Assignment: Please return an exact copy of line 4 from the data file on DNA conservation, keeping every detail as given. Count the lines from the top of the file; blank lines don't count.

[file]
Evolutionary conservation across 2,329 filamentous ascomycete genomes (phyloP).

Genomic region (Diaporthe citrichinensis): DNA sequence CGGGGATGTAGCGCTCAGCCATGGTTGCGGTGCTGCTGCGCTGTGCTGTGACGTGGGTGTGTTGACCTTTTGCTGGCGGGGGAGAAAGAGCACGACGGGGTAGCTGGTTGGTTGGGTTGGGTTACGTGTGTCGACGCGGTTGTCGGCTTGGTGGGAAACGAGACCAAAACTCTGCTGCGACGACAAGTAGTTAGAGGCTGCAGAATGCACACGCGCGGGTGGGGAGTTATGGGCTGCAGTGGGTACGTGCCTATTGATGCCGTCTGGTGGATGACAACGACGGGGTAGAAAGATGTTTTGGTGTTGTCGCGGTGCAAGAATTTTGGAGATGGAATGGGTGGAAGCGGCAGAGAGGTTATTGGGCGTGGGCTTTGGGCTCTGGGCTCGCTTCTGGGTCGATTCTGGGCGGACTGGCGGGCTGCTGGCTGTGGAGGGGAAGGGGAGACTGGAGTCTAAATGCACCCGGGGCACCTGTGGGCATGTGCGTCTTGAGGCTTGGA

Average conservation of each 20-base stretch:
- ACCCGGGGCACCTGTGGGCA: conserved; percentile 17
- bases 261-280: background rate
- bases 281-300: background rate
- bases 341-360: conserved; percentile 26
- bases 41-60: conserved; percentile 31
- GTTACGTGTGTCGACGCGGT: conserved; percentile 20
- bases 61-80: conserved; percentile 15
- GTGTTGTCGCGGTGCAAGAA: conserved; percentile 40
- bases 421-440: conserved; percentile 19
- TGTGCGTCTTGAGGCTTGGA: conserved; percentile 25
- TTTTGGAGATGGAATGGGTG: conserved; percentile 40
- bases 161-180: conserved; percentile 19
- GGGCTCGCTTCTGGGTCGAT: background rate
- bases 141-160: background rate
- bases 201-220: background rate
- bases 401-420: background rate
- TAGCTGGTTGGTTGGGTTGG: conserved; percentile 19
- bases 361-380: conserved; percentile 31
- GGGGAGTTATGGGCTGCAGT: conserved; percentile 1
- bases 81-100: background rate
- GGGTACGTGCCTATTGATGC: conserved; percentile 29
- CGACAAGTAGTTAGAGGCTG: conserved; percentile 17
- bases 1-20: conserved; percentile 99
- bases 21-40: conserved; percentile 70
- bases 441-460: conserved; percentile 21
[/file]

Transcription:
- ACCCGGGGCACCTGTGGGCA: conserved; percentile 17